Monday, April 12, 2010

Analyzing Shiver, by Maggie Stiefvater


Shiver is about a girl who is mysteriously drawn to a wolf she sees from time to time in the woods behind her house. One day the wolf appears at her back door, wounded and human and needing her help. Their love is always shadowed by the fact that during the cold months, Sam has to constantly fight the tendency to turn back into a wolf - and at some point, like the other werewolves he runs with, he will someday not be able to turn back into a human at all.

This book is on the Young Adult best-seller lists and it's not hard to see why. It does have a slow start, but I loved the short, intense scenes, and the POV switches between main characters Grace and Sam.

What I learned about the writing:

I settled into the book like a visit with an old friend with a good story to tell, but the book really "hooked" me when Sam's life is in danger. Good lesson: raise the stakes, hook your reader hard. The beginning had a mystery, longing, and some beautiful writing, but when the stakes rose, it went from a good read to a great read - keep me up reading late into the night.

It starts with a girl being attacked by wolves, a dramatic beginning: "their tongues melted my skin; their careless teeth ripped at my sleeves and snapped through my hair, pushing against my collarbone, the pulse at my neck." Sam-as-a-wolf saves her from the pack... and then the story jumps ahead six years. The tension slows. But once Sam's life is in danger, and then their love is in danger, I couldn't stop reading.

What makes this writing work:

1) the love between Sam and Grace, which is heightened because they don't know how long they will have each other before he turns back into a wolf. So there is constant tension and sadness.

The love seat in the bookstore scene, and the candy store scene are wonderful with rich details.

Conversations like this keep it from getting too sappy:

"It was nice to not be the wishy-washy one for once."
I burst out laughing. "Those aren't the words I'd use to describe you."
"Okay, what words would you use then?"
"Sensitive," I tried.
Sam translated: "Squishy."
"Creative."
"Dangerously emo."
"Thoughtful."
"Feng shui."
I laughed so hard I snorted. "How do you get feng shui out of thoughtful?"

... "You're beautiful and sad," I said finally, not looking at him when I did. "Just like your eyes. You're like a song that I heard when I was a little kid but forgot I knew until I heard it again."


2) the supporting cast of characters are excellent, almost better than the two main characters. I found Grace one-dimensional, almost a copycat of Bella from Twilight. Sam is a little better developed, but it's the relationship between Grace and her flighty parents ("just like that, her parental energies were expended"), and the relationship between Sam and his werewolf mentor, Beck ("school-in-a-box"), that you really see good development.

3) the author uses flashbacks well in this book. For instance, there's a scene where Sam is talking with Grace's mother upstairs, when he hears Grace scream downstairs. There's a flashback where he recalls Shelby, another werewolf that he's never got along with, telling him "it must be hell when we kill something. It must be the worst way to die." Flashback ends, Sam discovers that it's Shelby attacking Grace. The juxtaposition of the scream, the short flashback and the attack on Grace is powerful writing.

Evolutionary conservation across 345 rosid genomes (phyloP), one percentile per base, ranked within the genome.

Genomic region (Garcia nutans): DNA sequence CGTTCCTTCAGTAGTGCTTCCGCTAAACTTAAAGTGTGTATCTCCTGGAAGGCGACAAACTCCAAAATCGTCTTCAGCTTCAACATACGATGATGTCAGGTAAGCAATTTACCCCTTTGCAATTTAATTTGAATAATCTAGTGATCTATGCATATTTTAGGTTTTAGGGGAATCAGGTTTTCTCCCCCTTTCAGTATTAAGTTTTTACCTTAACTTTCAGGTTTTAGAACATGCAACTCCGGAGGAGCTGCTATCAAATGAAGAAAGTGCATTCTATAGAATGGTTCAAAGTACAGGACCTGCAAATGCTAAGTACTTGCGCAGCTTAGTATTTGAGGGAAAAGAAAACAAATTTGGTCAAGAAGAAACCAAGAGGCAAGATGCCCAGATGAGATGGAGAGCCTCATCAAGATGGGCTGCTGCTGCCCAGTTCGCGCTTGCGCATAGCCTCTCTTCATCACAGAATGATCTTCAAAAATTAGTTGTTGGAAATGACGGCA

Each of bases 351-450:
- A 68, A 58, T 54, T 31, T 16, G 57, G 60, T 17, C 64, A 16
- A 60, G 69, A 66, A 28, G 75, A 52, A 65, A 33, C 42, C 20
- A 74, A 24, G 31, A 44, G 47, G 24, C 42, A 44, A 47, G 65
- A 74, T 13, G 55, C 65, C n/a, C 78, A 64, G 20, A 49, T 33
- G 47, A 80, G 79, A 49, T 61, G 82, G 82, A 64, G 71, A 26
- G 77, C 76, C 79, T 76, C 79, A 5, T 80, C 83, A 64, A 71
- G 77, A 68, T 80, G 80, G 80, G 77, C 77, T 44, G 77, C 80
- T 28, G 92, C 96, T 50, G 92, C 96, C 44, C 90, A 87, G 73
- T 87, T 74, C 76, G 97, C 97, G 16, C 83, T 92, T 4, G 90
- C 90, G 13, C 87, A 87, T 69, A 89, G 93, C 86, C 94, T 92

4) Isabel, a confused sister of one of the werewolves, is a minor character until the last part of the book, which is a shame. I wish the author had involved her more earlier on. She is a stereotype (the snotty rich popular girl at school) who turns out to be sort of a hero, while at the same time staying realistically snotty. A few examples:

Isabel's face was still wearing a pretty pout, but I saw storms destroying small villages in her eyes.

"Grace, I thought you were at the top of the class. Clearly the sliding scale has done wonders for you. Try to focus."

"I get it!" snapped Isabel [talking on a cellphone]. There were rustling sounds. "I'm getting my coat on. I'm going outside. Can you hear me? Now I'm outside. I'm freezing my ass off for you. I'm walking across the yard. I'm walking across the part of the grass my dog used to pee on before my damned brother ate her.... I'm at the garden shed. Sam! It's Isabel, if you're a wolf in there, don't rip my face off." I could hear her breathing into the phone. "The door's stuck like the other one. I'm kicking it with my expensive shoe and it's pissing me off."

A couple last things about the book: recurring themes. The chapters don't have titles, but they each have a Fahrenheit temperature (because cold temperature affects the wolves). And poetry. Sam loves poetry and composing song lyrics; Rainer Marie Rilke's poetry is laced throughout the book without being too much. Here's one slice of a poem I liked so much, I just had to end with it:
And leaving you (there aren't words to untangle it)
Your life, fearful and immense and blossoming,
So that, sometimes frustrated, and sometimes understanding,
Your life is sometimes a stone in you, and then, a star.

3 comments:

  1. Margo, thank you so much for stopping by! I'm looking forward to reading more of your blog. Good luck with your latest novel!

    I'm still considering sharing teasers or something to give my blogger friends a sense of my writing. I'll keep you posted!

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  2. Hi Margo! Thanks for dropping by my blog.

    Great analysis of the book. I haven't read it, but I love the fact that each chapter has a temperature!

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  3. These posts are such a good idea. I can't wait to read more of them.

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